They constructed receiver operating characteristic curves then used the area under the curve (AUC) to quantify the discriminative ability of clinicians, with AUC less than 0.7 considered poor discriminatory value, AUC between 0.7 and 0.8 as minimally accurate, AUCs of 0.8 to 0.9 as good accuracy and AUCS of more than 0.9 as excellent accuracy.

Of 1,021 children enrolled in the study, 238 (23%) had Lyme disease.  Clinician suspicion had a minimal ability in determining whether children had Lyme disease or did not (AUC, 0.75; 95% CI, 0.71-0.79).

Of 554 children who the treating physicians thought were unlikely to have the disease (score 1-3), 12% had Lyme disease. Out of 127 patients who the treating physicians thought were very likely to have Lyme (score 8-10), 31% did not have the disease. These findings suggest that although clinician suspicion of Lyme disease can assist with initial management, final decisions and diagnoses should not be made until laboratory confirmation arrives.

“New approaches for the diagnosis of Lyme disease that include more rapid and more accurate diagnostic tests are needed,” Nigrovic and colleagues wrote. “Although 2-tiered Lyme disease serology takes several days to return results in more clinical settings, final patient management decisions should await confirmatory test results to avoid both over- and underdiagnosis of Lyme disease.” – by Savannah Demko

 Disclosure: The authors report no relevant financial disclosures.

 

    Perspective
    Eugene Shapiro

    Eugene Shapiro

    The conclusion of the authors of this study could be a bit misleading. I do not agree that the clinical suspicion of the clinicians was only minimally accurate in patients without eythema migrans (EM). Most of the other manifestations of Lyme disease, such as arthritis or facial nerve palsy, are not specific for Lyme disease, so laboratory confirmation is necessary.

    The authors only included patients for whom antibody tests had been ordered. It is likely that there were many more patients (not included in the study) for whom Lyme disease was considered but was ruled out based on clinical judgment. The area under the ROC curve for the estimates of the clinicians was 75%, which the authors classified as minimally accurate. The standard of accuracy used by the authors is arbitrary and usually is applied to classification of the accuracy of laboratory (or radiographic) tests to confirm a clinical diagnosis, not to classification of the accuracy of the clinical diagnosis alone. If the estimates were no more accurate than would be expected by chance, the area under the curve would be 50%. Thus, the estimates of the clinicians were 50% better than would be expected by chance alone — not that bad.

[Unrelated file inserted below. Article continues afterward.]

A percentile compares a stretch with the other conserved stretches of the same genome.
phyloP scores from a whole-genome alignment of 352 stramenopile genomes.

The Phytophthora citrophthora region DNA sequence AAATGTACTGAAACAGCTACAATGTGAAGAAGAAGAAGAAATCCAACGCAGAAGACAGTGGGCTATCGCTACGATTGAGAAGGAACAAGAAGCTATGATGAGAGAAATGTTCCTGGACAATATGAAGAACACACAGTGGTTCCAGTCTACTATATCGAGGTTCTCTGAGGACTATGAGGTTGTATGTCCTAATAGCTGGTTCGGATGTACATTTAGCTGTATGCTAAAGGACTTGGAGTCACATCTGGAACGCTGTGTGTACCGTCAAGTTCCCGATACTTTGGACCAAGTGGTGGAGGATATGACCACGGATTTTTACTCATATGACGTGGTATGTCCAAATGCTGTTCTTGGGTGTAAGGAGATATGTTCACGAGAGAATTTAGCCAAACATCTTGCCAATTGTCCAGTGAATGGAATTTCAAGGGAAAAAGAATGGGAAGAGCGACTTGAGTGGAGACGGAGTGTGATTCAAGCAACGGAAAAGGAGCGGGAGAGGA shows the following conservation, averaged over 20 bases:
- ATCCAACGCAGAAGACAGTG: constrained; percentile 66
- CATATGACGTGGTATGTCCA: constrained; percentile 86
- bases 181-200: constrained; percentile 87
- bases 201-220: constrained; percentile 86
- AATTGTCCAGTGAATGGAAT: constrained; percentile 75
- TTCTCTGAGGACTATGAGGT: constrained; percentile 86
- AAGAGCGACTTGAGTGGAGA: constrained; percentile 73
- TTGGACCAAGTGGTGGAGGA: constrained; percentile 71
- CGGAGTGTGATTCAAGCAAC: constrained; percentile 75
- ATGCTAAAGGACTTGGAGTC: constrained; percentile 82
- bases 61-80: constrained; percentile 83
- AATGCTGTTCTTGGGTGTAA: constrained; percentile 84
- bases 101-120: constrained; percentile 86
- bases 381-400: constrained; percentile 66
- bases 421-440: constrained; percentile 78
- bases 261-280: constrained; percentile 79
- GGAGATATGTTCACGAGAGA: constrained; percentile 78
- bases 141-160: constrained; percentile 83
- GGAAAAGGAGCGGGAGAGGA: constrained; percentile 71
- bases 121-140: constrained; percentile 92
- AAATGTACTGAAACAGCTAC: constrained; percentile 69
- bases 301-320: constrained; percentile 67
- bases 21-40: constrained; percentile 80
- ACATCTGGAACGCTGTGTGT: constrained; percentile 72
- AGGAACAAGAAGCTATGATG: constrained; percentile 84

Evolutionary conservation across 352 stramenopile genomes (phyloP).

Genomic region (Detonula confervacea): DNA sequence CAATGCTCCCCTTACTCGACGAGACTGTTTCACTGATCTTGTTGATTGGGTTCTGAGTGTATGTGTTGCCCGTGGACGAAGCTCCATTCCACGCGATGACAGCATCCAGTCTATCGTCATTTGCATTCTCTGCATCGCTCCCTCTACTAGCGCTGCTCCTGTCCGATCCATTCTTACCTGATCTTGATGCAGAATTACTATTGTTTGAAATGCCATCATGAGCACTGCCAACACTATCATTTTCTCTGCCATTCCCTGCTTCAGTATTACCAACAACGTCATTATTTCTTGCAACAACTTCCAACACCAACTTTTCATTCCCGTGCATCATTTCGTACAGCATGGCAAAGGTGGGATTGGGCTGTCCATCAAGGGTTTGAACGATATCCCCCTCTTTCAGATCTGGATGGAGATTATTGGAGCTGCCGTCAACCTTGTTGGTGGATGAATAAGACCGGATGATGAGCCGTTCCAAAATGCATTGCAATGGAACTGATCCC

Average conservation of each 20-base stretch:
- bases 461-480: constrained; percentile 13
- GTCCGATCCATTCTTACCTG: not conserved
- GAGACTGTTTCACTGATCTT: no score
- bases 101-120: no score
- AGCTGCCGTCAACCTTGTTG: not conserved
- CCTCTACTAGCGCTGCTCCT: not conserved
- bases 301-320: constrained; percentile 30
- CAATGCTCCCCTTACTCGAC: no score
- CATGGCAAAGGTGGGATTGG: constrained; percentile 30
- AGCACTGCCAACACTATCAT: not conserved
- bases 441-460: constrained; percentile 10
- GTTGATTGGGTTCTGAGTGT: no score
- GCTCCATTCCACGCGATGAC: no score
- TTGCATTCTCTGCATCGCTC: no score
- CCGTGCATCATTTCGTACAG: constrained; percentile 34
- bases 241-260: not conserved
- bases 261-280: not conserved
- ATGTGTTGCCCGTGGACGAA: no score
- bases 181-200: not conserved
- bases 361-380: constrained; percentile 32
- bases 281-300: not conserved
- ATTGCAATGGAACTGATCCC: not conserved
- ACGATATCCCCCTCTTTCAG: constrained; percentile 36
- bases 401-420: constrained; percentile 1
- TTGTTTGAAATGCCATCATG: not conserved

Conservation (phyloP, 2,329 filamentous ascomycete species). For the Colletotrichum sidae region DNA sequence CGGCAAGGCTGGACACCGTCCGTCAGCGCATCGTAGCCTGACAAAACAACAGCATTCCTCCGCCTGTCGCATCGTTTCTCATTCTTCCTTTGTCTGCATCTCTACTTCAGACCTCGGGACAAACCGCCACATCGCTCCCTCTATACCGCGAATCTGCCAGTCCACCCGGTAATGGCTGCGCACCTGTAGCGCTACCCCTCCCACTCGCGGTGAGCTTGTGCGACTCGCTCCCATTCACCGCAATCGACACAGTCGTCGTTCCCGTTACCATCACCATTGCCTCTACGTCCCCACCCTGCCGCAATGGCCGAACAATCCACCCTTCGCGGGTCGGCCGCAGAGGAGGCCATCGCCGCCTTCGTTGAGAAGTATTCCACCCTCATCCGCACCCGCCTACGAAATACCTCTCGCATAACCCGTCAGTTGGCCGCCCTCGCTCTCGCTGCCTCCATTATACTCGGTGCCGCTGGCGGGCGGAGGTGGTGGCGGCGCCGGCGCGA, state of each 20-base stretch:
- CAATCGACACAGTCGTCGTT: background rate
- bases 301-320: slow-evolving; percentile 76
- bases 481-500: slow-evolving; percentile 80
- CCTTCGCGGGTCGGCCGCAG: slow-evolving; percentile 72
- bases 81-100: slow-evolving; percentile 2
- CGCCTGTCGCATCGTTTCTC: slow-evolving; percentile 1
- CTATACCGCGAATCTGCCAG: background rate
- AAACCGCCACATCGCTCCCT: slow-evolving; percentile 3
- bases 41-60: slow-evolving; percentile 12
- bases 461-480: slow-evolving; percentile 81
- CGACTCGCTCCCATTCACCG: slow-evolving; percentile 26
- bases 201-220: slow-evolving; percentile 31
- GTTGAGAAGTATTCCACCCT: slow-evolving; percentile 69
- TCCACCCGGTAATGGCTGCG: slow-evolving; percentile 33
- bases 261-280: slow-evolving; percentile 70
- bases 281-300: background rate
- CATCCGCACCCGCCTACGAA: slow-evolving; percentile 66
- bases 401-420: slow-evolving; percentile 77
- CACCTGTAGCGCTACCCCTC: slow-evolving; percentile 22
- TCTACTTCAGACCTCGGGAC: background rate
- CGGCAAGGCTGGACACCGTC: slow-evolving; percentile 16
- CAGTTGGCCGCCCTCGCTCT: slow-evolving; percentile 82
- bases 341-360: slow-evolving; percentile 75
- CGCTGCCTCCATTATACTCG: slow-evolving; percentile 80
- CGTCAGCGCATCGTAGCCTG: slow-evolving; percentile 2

Moreover, Lyme disease was confirmed in 11.7% and 69.3% of patients in whom the clinicians thought that Lyme disease was either “unlikely” or “very likely,” respectively (OR = 17; P < 0.0001) — pretty good! Is this good enough to forgo laboratory tests to make a diagnosis of Lyme disease? As the authors conclude, of course not! The accuracy of these estimates are probably comparable to those of most clinicians, and as good as or better than estimates (without laboratory test results) for a number of other conditions.

    My conclusion is that in patients with manifestations of Lyme disease other than EM, laboratory confirmation is necessary.

    • Eugene Shapiro, MD
    • Professor of pediatrics and epidemiology Yale School of Medicine

    Disclosures: Shapiro reports no relevant financial disclosures.